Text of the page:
Stein's example

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Stein's example (or phenomenon or paradox), in decision theory and estimation theory, is the phenomenon that when three or more parameters are estimated simultaneously, there exist combined estimators more accurate on average (that is, having lower expected mean-squared error) than any method that handles the parameters separately. It is named after Charles Stein of Stanford University, who discovered the phenomenon in 1955.[1]

An intuitive explanation is that optimizing for the mean-squared error of a combined estimator is not the same as optimizing for the errors of separate estimators of the individual parameters. In practical terms, if the combined error is in fact of interest, then a combined estimator should be used, even if the underlying parameters are independent; this occurs in channel estimation in telecommunications, for instance (different factors affect overall channel performance). On the other hand, if one is instead interested in estimating an individual parameter, then using a combined estimator does not help and is in fact worse.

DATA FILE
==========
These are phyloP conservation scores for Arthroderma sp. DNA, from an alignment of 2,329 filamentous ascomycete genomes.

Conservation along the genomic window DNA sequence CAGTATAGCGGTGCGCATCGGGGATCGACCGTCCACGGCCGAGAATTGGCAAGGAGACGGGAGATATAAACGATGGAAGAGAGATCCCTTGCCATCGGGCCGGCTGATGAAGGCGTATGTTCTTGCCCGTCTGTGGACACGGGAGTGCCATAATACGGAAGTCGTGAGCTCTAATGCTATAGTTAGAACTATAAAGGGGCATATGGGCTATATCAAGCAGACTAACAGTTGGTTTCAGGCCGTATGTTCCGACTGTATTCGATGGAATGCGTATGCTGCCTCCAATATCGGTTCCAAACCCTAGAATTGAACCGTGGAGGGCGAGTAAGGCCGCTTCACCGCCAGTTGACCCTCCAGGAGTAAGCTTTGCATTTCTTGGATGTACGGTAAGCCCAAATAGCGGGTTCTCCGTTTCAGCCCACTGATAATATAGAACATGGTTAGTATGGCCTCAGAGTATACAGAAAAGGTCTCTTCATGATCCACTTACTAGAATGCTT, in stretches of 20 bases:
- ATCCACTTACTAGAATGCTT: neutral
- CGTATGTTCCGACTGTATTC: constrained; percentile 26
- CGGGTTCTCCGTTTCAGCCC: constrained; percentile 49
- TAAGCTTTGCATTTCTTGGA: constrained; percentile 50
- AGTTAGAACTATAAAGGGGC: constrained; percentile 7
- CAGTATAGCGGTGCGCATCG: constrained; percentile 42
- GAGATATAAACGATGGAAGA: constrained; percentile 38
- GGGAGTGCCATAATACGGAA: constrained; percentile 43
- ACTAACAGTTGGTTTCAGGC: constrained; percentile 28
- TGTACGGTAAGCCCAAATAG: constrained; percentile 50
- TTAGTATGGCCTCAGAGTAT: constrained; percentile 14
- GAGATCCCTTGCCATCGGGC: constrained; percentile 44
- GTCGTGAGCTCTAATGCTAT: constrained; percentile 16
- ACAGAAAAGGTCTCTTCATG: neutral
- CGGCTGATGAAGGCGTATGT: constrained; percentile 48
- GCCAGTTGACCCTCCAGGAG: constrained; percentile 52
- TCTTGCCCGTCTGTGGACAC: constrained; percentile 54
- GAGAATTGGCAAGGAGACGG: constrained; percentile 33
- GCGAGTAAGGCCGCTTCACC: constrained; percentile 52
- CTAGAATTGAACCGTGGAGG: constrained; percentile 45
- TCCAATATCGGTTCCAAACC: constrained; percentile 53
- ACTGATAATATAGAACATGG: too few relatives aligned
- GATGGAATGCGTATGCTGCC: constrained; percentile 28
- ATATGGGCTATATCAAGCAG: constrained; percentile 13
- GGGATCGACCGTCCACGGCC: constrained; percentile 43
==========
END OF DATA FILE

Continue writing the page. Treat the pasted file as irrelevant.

Formal statement[edit]

The following is perhaps the simplest form of the paradox. Let θ be a vector consisting of n ≥ 3 unknown parameters. To estimate these parameters, a single measurement Xi is performed for each parameter θi, resulting in a vector X of length n. Suppose the measurements are independent, Gaussian random variables, with mean θ and variance 1, i.e.,

{\mathbf X} \sim N({\boldsymbol \theta}, 1). \,

Thus, each parameter is estimated using a single noisy measurement, and each measurement is equally inaccurate.

Under such conditions, it is most intuitive (and most common) to use each measurement as an estimate of its corresponding parameter. This so-called "ordinary" decision rule can be written as

\hat {\boldsymbol \theta} = {\mathbf X}. \,

The quality of such an estimator is measured by its risk function. A commonly used risk function is the mean squared error, defined as

\operatorname{E} \left[ \| {\boldsymbol \theta} - \hat {\boldsymbol \theta} \|^2 \right].